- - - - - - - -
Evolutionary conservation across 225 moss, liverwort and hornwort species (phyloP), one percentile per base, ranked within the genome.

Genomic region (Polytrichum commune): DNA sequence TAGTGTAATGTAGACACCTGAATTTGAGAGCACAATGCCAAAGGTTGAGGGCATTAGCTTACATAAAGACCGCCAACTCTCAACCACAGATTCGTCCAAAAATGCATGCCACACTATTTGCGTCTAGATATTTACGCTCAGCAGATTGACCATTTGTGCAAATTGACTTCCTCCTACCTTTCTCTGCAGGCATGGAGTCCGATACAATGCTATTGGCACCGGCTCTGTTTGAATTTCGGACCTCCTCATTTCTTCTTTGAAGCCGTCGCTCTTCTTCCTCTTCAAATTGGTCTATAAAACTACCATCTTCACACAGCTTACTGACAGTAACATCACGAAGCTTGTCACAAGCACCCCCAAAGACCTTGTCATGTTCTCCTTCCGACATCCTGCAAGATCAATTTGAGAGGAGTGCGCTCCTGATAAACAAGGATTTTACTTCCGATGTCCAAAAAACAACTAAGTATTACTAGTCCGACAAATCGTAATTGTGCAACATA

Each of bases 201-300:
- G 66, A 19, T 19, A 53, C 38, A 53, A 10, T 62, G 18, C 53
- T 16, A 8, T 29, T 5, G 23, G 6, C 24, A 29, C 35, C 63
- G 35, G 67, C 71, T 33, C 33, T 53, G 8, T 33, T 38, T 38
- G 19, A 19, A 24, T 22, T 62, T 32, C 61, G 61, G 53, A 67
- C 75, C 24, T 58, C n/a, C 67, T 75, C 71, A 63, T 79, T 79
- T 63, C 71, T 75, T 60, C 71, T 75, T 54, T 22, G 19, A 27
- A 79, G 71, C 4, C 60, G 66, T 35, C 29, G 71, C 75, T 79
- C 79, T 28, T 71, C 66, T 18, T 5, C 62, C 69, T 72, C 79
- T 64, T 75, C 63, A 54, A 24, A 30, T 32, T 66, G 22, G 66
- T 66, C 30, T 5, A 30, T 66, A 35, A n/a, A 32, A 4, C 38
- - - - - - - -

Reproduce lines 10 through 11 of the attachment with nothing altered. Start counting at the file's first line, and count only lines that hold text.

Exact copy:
- A 79, G 71, C 4, C 60, G 66, T 35, C 29, G 71, C 75, T 79
- C 79, T 28, T 71, C 66, T 18, T 5, C 62, C 69, T 72, C 79